In terms of taking care of his own well being, Scott has had therapy and uses writing to empty his mind on paper: ‘I journal, I write down my emotions and feelings.’ However, he explains that his depression is something he still has to manage: ‘It’s a bit like a storm cloud, it’s always there’.
Signs of Post-Natal Depression:
-Persistent sadness or low mood
-Tiredness and lack of energy
-Loss of motivation or interest in previously enjoyed activities
-Avoidance -withdrawal from friends and family
-Problems concentrating and making decisions
-Difficulty sleeping or wanting to sleep too much
-Anger and/or scary thoughts
-Loss of appetite or over-eating
Both men and women can and do experience these symptoms at any time during the earlier stages of being new parents. The important things to do are:
Notice your thoughts and feelings
Check in with yourself and ask yourself what’s going on with you at the moment. This could also take the form of an image of something in your mind, or a memory that might be linked to a sound or even a smell or taste.
Acknowledge how you are feeling.
Question the validity of your thoughts -are they realistic, or are they based on how you are feeling at the moment? How helpful are they? Remember, thoughts are not facts. When we realise the thoughts are pretty negative and not beneficial to our situation, this is when we can start to do something about changing them.
Try an Alternative thoughts technique
When we recognise the negative and unhelpful thoughts, we can check and challenge them, making better sense of our situation by finding an alternative thought. The best way of doing this is to keep a thought diary or worksheet, and write down our thoughts and feelings on a day-to-day basis.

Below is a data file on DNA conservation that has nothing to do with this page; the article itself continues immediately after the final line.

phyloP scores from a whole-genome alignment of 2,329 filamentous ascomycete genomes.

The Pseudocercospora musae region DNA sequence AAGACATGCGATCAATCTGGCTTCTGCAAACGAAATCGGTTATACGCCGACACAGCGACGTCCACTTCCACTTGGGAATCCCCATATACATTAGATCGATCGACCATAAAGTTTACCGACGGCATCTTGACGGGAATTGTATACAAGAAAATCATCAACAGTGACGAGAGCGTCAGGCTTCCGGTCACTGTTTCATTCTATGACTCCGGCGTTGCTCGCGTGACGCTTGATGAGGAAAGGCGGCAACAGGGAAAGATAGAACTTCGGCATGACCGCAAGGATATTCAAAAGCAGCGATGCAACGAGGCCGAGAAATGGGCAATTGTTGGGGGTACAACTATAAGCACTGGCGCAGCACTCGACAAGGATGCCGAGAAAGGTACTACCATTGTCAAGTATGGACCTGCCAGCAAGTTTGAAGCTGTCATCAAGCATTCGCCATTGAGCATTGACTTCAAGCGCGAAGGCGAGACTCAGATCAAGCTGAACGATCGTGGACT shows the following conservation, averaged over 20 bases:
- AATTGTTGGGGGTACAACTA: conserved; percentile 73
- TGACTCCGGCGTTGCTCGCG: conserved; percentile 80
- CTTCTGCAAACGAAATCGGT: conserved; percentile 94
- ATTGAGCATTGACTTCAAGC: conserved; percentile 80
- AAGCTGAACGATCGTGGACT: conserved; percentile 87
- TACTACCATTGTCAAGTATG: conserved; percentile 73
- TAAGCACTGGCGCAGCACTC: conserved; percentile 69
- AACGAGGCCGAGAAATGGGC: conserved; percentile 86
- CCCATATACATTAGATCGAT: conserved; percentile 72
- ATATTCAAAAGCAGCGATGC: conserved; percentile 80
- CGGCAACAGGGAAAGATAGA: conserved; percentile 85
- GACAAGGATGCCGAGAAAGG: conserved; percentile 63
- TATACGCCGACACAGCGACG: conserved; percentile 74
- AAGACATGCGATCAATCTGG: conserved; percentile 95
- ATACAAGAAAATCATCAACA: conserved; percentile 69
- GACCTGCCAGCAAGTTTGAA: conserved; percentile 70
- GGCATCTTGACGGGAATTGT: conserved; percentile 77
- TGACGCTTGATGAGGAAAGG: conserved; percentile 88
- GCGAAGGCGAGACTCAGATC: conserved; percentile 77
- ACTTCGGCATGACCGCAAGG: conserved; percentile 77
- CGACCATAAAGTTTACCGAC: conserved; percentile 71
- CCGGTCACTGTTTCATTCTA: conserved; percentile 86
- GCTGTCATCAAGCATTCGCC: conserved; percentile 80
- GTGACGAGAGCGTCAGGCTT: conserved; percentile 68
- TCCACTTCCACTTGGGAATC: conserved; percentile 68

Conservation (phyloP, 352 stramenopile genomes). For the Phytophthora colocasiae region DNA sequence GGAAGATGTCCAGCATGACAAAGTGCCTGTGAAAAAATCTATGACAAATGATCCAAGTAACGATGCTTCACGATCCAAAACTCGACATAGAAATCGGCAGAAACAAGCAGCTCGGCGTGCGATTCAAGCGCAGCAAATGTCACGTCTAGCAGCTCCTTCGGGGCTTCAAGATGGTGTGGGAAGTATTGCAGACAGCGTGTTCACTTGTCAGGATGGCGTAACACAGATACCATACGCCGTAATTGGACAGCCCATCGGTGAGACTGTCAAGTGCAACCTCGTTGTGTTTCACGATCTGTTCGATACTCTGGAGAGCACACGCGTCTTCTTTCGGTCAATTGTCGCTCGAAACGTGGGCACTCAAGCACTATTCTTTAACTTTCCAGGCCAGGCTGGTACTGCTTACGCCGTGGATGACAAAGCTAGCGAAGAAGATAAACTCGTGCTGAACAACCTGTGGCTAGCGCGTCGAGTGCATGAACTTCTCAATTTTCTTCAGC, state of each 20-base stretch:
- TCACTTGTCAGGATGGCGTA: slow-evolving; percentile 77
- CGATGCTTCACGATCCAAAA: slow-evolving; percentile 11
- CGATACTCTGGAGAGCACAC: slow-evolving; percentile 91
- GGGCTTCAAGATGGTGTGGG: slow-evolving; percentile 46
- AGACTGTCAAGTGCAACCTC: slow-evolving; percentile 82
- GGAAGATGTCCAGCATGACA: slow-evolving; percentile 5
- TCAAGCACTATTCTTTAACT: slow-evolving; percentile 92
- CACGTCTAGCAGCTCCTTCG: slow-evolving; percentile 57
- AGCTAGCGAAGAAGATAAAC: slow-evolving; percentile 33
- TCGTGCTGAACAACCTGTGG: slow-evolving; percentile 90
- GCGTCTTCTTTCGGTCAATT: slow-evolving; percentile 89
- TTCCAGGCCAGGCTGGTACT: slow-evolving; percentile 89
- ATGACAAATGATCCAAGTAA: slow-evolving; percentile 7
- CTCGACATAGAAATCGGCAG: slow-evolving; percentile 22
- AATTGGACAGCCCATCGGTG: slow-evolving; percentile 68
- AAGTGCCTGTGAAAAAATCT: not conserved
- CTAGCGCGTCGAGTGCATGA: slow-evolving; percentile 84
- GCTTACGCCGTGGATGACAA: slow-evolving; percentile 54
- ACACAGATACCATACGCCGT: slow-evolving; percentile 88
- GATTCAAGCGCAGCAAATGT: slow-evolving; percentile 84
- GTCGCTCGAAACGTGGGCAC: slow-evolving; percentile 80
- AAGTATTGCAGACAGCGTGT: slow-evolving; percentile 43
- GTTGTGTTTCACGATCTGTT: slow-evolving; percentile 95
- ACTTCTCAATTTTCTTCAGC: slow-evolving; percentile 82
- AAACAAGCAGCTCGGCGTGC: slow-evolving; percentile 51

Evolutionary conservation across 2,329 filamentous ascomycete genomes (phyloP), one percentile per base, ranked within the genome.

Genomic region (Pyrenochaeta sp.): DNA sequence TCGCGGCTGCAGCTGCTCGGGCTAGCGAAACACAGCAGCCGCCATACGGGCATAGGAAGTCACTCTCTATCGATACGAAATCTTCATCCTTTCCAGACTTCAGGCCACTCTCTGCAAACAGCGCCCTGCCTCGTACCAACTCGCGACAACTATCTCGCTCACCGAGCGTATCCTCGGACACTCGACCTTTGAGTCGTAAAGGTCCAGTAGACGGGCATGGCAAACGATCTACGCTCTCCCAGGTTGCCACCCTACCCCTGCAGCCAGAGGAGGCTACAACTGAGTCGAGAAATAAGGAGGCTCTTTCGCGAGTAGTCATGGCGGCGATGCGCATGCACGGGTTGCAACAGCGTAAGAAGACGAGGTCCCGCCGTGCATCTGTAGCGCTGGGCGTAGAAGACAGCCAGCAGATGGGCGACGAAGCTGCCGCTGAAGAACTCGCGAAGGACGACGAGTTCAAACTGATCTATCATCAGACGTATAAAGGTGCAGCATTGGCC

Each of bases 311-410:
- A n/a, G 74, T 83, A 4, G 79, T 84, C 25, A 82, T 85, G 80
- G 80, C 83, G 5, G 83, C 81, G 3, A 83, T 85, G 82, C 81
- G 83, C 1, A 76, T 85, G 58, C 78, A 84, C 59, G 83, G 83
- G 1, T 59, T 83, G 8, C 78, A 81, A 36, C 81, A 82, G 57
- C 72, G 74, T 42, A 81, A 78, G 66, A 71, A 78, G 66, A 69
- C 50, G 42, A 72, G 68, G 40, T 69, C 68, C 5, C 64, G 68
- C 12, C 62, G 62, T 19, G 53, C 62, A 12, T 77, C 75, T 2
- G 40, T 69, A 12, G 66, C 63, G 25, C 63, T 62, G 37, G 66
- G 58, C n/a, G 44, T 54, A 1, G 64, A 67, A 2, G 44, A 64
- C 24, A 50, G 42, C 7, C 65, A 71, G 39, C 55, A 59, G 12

THOUGHT = I don’t think I’m going to be able to cope…
FEELING = I feel useless
ALTERNATIVE THOUGHT = I’m finding it tough at the moment, but that’s understandable as we have a new baby and he/she is taking up a lot of our time, attention and energy. We can still make time for ourselves as well as the baby though by talking to each other about how challenging things are, but also being supportive and considerate towards each other. We can also enjoy the fact we are new parents, and seeing the more positive aspects and humorous side of the challenges having children brings.
NEW FEELING = Less useless and more in control of the situation.
Ask for Help
Never be afraid or too proud to ask for help with low mood and depression. Health Visitors and GPs are well aware of the signs and various ways of helping to get through pre and post-natal depression. They can organise referrals to counsellors and/or self-help groups where people are going through similar situations and problems and can help each other cope.
Be Kind to Yourself
The most important thing is to be kind to yourself. You might feel guilty if you’re a man, thinking that it’s a female only thing. Men often feel powerless and unable to help when their partner has been through the physical and mental challenge of giving birth and nursing a new born. Even if you have to work and cannot be around as much, offering to help and being compassionate whenever and wherever you can will make you feel as though you are a part of the parenting process.
Take time out
Encourage yourself and your partner to take regular breaks. Sit quietly and do some mindful breathing techniques that can help calm those nagging doubts and any negative judgements you might be inflicting upon yourselves. Anxiety is often linked to depression, so by calming our levels of anxiety we can think more clearly and rationally about our situation.
Click HERE to check out our web chat where we will explore how men can support their mental health after becoming Dads. Dad Info will be chatting with dad’s mental health campaigner Mark Williams on the 1st March.
PANDAS support helpline: 0808 1961 776
Samaritans helpline: 116 123